The Australian Dollar (AUD) demonstrated strength on Monday, recovering from recent losses despite the backdrop of heightened geopolitical tensions and a stronger US Dollar (USD). The AUD/USD pair made notable gains, even as the US grappled with the aftermath of a drone attack on a US outpost in Jordan that resulted in the tragic death of three service members and injuries to several others.
Reports indicate that the US administration, led by President Joe Biden, is actively formulating plans to respond to the attack, considering potential measures such as strikes into Iran. The mere contemplation of such actions marks a significant escalation in the geopolitical landscape.
Australia’s financial landscape, however, remained steady, supported by robust Crude oil prices and positive developments suggesting additional stimulus measures by the People’s Bank of China (PBoC). The Reserve Bank of Australia’s (RBA) Bulletin reflected business expectations of a moderation in price growth over the past six months, though remaining above the RBA’s inflation target range of 2.0–3.0%. Anticipations of a later-year reduction in borrowing costs by the RBA added a layer of complexity to the currency‘s trajectory.
Investor attention turns to upcoming economic indicators, with Tuesday’s Australian Retail Sales figures expected to show a decline of 0.7%, contrasting the previous increase of 2.0%. Additionally, Wednesday’s release of Consumer Price Index (CPI) data is poised to influence market sentiment.
The US Dollar Index (DXY) found support in improved US Treasury bond yields, posing a potential challenge to the AUD/USD pair’s advances. Friday’s data on the US Core Personal Consumption Expenditures Price Index (PCE) for December revealed a monthly increase of 0.2%, meeting expectations but falling short of the yearly target of 3.0%.
Looking ahead, the Federal Open Market Committee (FOMC) statement on Wednesday, January 31, carries significance, with market consensus anticipating an unchanged Fed Funds rate at 5.25-5.50%. However, the prevailing market bias toward a potential rate cut in March could weigh on the USD. Tuesday’s Housing Price Index and Consumer Confidence figures are additional focal points for market observers.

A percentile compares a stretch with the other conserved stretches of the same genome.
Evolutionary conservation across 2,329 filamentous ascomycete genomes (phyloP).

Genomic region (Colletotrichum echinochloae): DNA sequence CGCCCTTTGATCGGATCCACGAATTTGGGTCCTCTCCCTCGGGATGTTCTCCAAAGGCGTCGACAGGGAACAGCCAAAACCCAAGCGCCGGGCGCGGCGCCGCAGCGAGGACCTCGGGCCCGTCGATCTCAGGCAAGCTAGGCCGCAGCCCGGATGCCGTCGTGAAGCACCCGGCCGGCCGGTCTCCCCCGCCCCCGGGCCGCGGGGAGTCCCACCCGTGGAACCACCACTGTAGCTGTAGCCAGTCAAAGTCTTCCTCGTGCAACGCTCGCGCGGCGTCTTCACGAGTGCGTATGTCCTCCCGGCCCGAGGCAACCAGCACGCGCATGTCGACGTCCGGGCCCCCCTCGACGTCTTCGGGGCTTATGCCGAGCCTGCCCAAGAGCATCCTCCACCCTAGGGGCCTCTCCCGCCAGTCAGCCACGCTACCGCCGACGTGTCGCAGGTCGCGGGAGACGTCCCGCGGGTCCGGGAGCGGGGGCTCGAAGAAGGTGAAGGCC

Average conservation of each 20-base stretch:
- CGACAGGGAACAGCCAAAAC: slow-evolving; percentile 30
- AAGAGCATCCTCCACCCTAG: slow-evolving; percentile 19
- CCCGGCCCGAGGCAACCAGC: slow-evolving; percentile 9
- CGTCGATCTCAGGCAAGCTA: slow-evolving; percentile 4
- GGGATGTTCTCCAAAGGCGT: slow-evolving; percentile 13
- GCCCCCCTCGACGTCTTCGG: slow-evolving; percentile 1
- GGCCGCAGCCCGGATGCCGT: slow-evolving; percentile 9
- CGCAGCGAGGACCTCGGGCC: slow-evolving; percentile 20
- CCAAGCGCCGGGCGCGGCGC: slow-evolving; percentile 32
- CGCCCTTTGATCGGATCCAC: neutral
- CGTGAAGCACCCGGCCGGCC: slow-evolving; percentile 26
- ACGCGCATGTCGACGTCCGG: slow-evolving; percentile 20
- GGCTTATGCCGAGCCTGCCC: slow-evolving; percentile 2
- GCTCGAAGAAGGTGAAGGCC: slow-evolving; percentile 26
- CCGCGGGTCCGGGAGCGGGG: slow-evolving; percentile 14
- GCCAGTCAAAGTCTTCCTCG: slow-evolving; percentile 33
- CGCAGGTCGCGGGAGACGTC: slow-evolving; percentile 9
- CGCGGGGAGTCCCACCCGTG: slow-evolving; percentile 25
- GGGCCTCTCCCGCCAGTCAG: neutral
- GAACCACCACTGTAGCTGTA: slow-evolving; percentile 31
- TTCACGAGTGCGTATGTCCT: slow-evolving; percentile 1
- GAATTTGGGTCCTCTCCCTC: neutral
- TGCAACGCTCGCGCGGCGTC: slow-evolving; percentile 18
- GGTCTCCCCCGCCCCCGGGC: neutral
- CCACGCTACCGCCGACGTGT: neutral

In other developments, positive signs emanated from Australia’s economic front, with an increase in the Manufacturing PMI to 50.3 and improvements in the Services PMI and Composite PMI, showcasing overall growth.
Chinese financial media reported potential monetary policy adjustments, including a Medium-term Lending Facility (MLF) rate cut by the People’s Bank of China (PBoC) in the current quarter. This aligns with earlier statements by PBoC Governor Pan Gongsheng, signaling a reduction in the Required Reserve Ratio (RRR).
US Treasury Secretary Janet Louise Yellen expressed optimism regarding the robust performance of the US economy in the fourth quarter, downplaying concerns about inflation. Positive economic indicators, such as the US Gross Domestic Product Annualized (Q4) reading of 3.3%, exceeded market consensus.
In technical analysis, the Australian Dollar faces initial resistance around the psychological level of 0.6600, coinciding with the 23.6% Fibonacci retracement and the 14-day Exponential Moving Average (EMA) at 0.6606 and 0.6610, respectively. A breakthrough could propel the AUD/USD pair towards the key barrier at 0.6650. Conversely, downside movement may lead to a revisit of the previous week’s low at 0.6551, with additional support at 0.6550 and the monthly low at 0.6524. The currency’s movement remains a focal point amid ongoing geopolitical developments and economic data releases.